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Ex-Bulldog Garner has UT number retired, named All-Century
World Series hitting hero, veteran manager joins BHS alum DiFelice on all-time team

A native of Rutledge, Phil Garner said his father moved the family to Knoxville and enrolled him at Bearden High School in 1965, his junior year, because “I wanted to play football.”

However, as a teenager in Bulldogs maroon, “I had always thought about playing baseball professionally … I thought that I would play [base]ball at a higher level,” said Garner, a former BHS and Tennessee Volunteer standout who, as a Major League Baseball second baseman, helped lead one team to a World Series crown then, 26 years later, managed another team to the World Series.

“Obviously I wasn’t going to play basketball; and football, I don’t think I was probably fast enough.”

Garner highlighted some of his Bearden adventures at UT’s Lindsey Nelson Stadium just hours before a special ceremony: his Vols jersey number, 18, was formally retired during Tennessee’s 17th annual Baseball Leadoff Banquet in Knoxville Convention Center Thursday night, Feb. 19.

Garner, a 5-foot-10, 177-pounder who played at UT from 1968 to 1970 (.296 average, 17 home runs), also was one of 26 ex-Vols named to UT’s All-Century Team as revealed at the banquet.

Saying he was “flattered” by UT making him just the second Vol baseballer ever to have his number retired, joining Todd Helton, Garner recalled how he permanently became an infielder.

It started with a relief performance as a Bulldogs pitcher.

“I remember being asked to pitch one day down there in a game we were pretty close in,” the 1967 BHS graduate said. “It was maybe the sixth inning … and we were doing pretty good until I gave up a couple of hits and maybe walked somebody.

“I thought I was going to get cute, I had a little bit of a knuckle-curve kind of ball. … I threw it and some kid knocked the light bulbs out for a grand slam. I think it was the last pitch I ever threw as a pitcher.

“I think that might have been the defining moment in my career, they decided I was going to be an infielder,” added Garner, namesake for the BHS baseball field.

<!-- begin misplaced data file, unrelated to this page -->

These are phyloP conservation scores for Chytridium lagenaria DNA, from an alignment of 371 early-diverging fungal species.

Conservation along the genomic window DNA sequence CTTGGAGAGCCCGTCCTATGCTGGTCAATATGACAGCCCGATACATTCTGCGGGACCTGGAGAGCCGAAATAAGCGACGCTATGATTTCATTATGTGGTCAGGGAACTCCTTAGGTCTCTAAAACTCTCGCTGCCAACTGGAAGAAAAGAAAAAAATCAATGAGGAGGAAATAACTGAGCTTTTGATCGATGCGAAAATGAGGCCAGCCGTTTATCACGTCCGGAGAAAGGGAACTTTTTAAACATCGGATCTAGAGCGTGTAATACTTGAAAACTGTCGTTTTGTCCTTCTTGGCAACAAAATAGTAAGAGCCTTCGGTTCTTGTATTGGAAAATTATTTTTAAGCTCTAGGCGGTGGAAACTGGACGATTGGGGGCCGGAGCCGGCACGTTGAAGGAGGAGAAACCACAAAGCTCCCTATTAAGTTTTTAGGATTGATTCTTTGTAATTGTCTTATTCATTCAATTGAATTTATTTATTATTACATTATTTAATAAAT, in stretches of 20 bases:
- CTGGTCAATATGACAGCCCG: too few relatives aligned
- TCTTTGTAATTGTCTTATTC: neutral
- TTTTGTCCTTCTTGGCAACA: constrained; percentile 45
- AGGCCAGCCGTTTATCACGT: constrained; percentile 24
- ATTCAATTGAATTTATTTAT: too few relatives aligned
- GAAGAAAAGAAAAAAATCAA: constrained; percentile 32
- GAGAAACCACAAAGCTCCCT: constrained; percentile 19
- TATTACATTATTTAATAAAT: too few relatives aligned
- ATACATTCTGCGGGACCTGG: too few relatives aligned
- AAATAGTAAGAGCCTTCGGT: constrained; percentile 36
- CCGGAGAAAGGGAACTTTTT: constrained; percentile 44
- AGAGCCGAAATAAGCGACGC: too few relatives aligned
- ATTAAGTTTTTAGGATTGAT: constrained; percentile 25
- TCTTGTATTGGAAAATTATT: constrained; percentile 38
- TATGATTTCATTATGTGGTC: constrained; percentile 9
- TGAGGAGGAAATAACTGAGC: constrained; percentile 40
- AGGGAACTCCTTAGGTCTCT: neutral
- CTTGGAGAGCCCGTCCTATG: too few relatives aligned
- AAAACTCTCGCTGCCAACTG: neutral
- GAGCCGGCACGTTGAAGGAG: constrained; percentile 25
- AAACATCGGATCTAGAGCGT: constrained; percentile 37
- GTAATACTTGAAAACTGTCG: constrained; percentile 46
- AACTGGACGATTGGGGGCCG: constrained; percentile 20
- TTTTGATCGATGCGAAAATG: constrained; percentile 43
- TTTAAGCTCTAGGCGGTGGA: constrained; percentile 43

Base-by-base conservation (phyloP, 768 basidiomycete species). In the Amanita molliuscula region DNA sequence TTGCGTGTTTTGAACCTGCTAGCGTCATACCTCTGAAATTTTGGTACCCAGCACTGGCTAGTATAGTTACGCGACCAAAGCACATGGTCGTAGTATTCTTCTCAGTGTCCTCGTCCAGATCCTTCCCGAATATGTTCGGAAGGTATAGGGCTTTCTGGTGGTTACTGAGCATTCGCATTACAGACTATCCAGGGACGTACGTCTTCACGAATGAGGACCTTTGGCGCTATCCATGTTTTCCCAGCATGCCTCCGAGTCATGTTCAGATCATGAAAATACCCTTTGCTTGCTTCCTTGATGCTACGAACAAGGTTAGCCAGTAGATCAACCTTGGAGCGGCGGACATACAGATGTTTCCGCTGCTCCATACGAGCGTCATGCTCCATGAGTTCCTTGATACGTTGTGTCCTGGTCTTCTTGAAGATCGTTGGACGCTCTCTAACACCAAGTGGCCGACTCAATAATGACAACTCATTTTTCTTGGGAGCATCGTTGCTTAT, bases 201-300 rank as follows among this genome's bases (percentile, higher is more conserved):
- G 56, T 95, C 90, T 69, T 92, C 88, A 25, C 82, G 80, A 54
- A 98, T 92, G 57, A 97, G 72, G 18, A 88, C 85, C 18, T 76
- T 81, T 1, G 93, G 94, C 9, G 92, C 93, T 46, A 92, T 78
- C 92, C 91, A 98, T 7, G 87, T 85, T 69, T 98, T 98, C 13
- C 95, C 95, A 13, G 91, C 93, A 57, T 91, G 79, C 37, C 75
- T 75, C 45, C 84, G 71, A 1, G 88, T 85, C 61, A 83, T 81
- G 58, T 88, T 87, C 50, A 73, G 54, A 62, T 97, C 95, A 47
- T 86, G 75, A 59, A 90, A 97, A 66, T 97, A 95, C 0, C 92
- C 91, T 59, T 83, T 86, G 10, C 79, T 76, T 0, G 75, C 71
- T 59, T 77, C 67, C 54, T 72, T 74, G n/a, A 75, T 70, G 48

Quarterback of the BHS football team and a guard on the basketball team, “I was O-K, got some scholarship offers, but not great,” he said. “I think I had more basketball scholarship offers than anything.”

As a basketball Bulldog, Garner recalled “Rupert Breedlove” of what was then East High School (now Austin-East). “I think he was the first 7-foot player, I think, in Knoxville history, and I caught an elbow off him one night and it about knocked me out,” he said.

Saying he faced a decision on whether or not to use performance-enhancing drugs as a player, Garner said he “studied” the possibility of using steroids “trying to come back from back surgery, thinking that it might be an alternative for me to try.

“I realized — not from any moral high standard that I shouldn’t do it — but just the fact from the health standpoint, it’s not wise to get into this whole steroid thing,” he said.

Drafted by the Oakland A’s organization in 1971, Garner’s highlight as a professional baseball player was his 1979 post-season run in helping the Pittsburgh Pirates win the World Series. Garner went 12-of-24 at the plate as the Pirates edged Baltimore 4-games-to-3.

In 16 years managing three teams, Garner led Houston to its first and only World Series appearance, 2005, where it lost to the Chicago White Sox 4-games-to-0.

Still living near Houston and “spending a lot of time on the golf course,” Garner also said he’s “involved in the gas and oil business a little bit down in Texas.”

Garner added that while he’s “never saying never” about managing again or becoming a general manager, “I’m perfectly fine with being retired right now.”

Garner was joined on UT’s All-Century Team by another former BHS Bulldogs standout.

Catcher Mike DiFelice (BHS Class of 1988) played at UT from 1989 to 1991 (.308 average, 17 career home runs) before playing for several Major League Baseball teams from the mid-1990s to the mid-2000s.


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